Remembering Jack McCarthy
Wednesday, May 22, 2013
The first time I saw Jack McCarthy, I was in line at Stuart’s Coffee House, then a haven for local artists, Bellingham bohemians, students, loners and poets.
At the time, I didn’t know what the word “poet” meant. I didn’t know much of anything. I knew I needed to write for some reason beyond my control, but I didn’t know what to write, or why, or even how to begin.
All I knew with certainty was that I needed a cup of coffee.
That’s when Jack took the stage. I had stumbled into some kind of open mic, and the audience—mostly 20-somethings like myself—hollered at the old man’s approach.
I suspected an amazing feat of prestidigitation, or a musical performance. But the man had no instrument. Perhaps he would sing?
I could not have been more surprised when he opened his mouth. He was speaking—not singing, not even orating, but speaking, the way one speaks to a longtime friend. And the audience couldn’t take their eyes off him.
I guzzled my coffee and leaned closer. He was talking about addiction:
I stopped drinking only when it hurt too much to drink. I stopped smoking when it interfered with jogging. I stopped jogging when the pain in my hips started waking me up at night for ice-cream—which had to go when my cholesterol reached escape velocity.
I realized suddenly why my peers were so rapt. It was his honesty.
We were the generation weaned on MTV, inundated by eight-second commercials. Over-stimulation was our bread and butter. But this soft-spoken, lanky man at the microphone had tapped into a profound hunger: the human need to hear honest speech.
Sitting at Stuart’s months later, after I’d begun to read and write and listen to and practically live on poetry, I noticed Jack’s table was littered with note cards, each filled with observations about the poems read that night. I noticed my own name among them. He had been taking notes on us, I realized—on every single poet.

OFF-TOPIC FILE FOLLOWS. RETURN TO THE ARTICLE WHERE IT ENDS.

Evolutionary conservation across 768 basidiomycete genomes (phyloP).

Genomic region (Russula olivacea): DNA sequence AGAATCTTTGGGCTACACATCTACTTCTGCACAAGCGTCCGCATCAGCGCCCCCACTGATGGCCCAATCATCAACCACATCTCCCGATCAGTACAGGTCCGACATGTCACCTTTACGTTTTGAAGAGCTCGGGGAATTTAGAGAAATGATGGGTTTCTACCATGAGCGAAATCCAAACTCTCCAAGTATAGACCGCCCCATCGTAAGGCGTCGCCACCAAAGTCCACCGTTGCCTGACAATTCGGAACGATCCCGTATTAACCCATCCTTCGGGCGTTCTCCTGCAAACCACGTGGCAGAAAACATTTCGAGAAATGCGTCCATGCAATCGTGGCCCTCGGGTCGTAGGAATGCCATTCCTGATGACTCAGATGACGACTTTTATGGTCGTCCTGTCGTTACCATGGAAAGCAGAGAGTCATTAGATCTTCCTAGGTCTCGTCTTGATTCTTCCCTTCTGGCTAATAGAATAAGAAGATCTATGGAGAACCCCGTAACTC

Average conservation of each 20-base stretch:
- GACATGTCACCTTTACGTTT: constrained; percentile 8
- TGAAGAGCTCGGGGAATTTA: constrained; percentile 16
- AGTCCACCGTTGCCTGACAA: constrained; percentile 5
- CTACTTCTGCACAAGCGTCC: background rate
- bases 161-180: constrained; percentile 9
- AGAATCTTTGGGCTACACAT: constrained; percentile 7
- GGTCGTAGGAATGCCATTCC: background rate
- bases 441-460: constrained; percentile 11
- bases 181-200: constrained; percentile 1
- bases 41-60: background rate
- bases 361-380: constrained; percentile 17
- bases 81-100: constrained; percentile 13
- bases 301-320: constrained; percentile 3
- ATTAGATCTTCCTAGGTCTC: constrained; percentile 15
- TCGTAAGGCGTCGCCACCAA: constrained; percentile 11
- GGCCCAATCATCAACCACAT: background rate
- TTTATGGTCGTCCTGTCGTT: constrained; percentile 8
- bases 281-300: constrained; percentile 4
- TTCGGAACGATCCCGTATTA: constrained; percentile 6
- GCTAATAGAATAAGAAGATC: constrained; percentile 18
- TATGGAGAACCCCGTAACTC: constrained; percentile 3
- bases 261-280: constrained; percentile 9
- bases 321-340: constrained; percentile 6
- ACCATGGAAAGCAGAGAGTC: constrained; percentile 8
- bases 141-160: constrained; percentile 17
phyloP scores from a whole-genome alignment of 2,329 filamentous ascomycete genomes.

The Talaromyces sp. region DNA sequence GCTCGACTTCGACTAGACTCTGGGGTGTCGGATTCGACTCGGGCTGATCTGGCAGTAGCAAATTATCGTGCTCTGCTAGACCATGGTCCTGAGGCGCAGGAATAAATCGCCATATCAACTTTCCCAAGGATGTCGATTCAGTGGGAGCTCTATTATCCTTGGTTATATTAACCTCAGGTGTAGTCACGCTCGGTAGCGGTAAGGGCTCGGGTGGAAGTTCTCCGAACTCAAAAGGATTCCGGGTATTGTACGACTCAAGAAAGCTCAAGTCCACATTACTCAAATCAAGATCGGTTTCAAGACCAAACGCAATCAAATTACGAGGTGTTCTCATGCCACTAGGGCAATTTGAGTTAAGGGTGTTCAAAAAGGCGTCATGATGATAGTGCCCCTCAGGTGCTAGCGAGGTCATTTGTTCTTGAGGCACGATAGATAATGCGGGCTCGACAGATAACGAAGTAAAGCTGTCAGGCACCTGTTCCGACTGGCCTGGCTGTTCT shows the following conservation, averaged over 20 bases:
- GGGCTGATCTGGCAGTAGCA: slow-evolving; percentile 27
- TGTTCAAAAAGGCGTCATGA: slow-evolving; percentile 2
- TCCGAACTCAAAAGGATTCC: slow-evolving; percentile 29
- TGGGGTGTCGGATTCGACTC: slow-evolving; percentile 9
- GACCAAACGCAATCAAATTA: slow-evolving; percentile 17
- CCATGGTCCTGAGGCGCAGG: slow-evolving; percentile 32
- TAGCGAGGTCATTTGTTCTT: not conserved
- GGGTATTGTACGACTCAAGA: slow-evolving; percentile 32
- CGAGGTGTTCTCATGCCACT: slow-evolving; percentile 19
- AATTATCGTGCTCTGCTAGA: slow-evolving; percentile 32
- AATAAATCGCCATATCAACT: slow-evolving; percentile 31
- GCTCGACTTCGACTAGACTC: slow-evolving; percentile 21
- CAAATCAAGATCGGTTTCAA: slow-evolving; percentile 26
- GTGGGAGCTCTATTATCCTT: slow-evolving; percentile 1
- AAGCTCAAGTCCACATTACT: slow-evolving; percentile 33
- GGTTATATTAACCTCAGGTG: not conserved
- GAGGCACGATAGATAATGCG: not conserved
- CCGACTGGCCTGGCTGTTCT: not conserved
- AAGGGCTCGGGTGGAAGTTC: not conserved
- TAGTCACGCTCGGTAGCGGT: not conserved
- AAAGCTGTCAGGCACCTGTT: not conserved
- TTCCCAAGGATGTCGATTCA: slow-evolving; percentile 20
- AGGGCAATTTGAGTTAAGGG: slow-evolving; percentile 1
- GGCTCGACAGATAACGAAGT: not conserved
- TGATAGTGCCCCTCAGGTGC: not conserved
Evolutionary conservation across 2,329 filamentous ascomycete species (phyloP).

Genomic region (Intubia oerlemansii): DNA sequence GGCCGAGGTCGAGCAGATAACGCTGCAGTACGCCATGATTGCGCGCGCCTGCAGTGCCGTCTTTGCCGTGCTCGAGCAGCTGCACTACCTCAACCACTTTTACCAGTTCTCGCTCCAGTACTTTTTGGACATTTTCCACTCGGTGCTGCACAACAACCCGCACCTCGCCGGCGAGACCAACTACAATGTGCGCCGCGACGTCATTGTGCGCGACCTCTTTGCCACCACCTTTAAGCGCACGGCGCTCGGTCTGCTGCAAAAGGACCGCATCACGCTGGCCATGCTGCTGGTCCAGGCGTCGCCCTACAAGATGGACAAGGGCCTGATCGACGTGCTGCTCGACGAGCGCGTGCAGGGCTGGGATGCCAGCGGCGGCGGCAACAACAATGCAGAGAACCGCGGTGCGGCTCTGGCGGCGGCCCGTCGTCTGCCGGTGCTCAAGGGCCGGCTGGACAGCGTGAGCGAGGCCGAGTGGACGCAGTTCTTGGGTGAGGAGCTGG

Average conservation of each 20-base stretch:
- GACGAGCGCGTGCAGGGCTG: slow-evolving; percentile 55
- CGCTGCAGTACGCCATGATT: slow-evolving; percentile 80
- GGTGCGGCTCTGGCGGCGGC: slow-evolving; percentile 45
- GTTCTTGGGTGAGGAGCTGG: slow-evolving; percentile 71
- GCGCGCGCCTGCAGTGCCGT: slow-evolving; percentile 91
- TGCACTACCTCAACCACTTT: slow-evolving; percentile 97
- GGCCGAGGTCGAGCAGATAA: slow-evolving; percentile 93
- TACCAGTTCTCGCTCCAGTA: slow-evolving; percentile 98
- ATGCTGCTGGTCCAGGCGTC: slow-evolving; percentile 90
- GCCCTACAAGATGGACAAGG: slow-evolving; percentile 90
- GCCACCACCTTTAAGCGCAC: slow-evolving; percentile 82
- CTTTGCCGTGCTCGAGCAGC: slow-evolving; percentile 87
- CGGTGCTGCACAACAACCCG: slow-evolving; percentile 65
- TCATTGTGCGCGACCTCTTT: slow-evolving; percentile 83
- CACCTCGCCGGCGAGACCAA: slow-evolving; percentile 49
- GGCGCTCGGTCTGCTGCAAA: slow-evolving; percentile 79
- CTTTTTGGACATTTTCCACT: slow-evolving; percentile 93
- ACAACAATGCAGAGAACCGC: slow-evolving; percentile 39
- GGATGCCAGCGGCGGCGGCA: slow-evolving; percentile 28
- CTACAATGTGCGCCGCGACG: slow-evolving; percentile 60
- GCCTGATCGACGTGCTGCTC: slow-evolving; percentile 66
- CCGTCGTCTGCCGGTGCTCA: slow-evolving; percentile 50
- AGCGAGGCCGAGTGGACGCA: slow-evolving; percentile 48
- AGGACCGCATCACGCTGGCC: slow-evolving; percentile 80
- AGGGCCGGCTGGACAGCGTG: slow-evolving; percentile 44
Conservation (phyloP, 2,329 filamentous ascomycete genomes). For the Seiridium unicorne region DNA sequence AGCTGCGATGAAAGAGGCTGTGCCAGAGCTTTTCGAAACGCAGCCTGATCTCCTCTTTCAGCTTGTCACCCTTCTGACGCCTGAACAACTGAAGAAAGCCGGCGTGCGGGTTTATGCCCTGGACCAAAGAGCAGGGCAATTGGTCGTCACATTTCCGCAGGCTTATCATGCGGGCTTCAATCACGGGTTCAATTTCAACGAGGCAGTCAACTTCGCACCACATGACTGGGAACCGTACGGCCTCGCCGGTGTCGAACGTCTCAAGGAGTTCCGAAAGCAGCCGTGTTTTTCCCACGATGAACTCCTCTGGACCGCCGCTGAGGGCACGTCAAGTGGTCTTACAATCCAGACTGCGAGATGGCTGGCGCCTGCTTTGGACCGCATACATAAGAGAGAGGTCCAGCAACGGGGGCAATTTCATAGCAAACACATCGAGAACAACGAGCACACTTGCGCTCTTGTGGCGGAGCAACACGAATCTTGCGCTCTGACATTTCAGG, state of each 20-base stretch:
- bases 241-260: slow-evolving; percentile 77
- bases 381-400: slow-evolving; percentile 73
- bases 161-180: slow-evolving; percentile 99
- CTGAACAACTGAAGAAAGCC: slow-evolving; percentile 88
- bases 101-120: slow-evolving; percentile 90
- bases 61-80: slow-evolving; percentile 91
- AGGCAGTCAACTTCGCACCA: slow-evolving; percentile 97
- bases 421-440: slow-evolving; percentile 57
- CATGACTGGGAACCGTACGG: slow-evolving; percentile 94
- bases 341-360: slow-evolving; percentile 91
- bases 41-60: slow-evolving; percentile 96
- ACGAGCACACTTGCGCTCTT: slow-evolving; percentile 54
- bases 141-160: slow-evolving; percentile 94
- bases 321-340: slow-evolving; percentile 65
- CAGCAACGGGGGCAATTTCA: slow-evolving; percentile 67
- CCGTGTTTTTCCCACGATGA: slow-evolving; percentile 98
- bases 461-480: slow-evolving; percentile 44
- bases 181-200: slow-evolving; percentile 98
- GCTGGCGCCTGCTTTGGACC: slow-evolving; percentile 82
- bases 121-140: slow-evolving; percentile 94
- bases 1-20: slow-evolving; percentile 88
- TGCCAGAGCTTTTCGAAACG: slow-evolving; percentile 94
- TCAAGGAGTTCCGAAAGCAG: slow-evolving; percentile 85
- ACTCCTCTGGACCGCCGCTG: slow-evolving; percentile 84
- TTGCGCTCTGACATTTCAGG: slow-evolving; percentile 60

Jack was one of the most successful and beloved slam poets in the history of the medium. His seminal book, Grace Notes, his full-page poetry spread in the Boston Sunday Globe, and his legendary appearance in the breakthrough documentary Slam Nation would have been enough to give any poet an ego trip. But Jack’s sincerity seldom wavered—he listened when anyone spoke, and when they shared their poetry, and somehow seemed to speak directly to each of us when he performed.
It’s tempting to go on about the loss the poetry community has suffered since Jack passed away last January. It’s tempting to bewail the stunning inadequacy of words. But I can hear Jack’s voice in my head: Stick to concrete images, Ryler! Don’t get weepy! Remember to make them laugh before you make them cry!
So instead I will say that, shortly before he passed, Jack requested I bring him bacon-topped donuts. As I brought them, I thought about that first poem, the one about addiction, in which he gleefully describes giving a personification of bad health “a run for his money.”
Jack’s absence in the lives he touched will never ease up. But, as Jack would say, life isn’t supposed to be easy. It’s only supposed to be worth it.
After he said goodbye to my friends, and me, he invited us to raid his bookshelf. I found the first poetry I ever published—a staple-bound, homemade chapbook. Inside were copious notes, grammatical corrections, even somewhat unscrupulous criticisms and poem ratings. I couldn’t help but laugh.
Jack touched so many lives because he understood how to listen, to pay attention. He taught us that writing well isn’t about speaking—it’s about listening.
We are going to miss his words, but his quality of attention is what we can’t find by opening his books or playing his albums. The sound of his pen on cardstock—the real writer’s secret, the writer who can listen—is among the most profound poems I’ll carry with me. Those were Jack’s grace notes.
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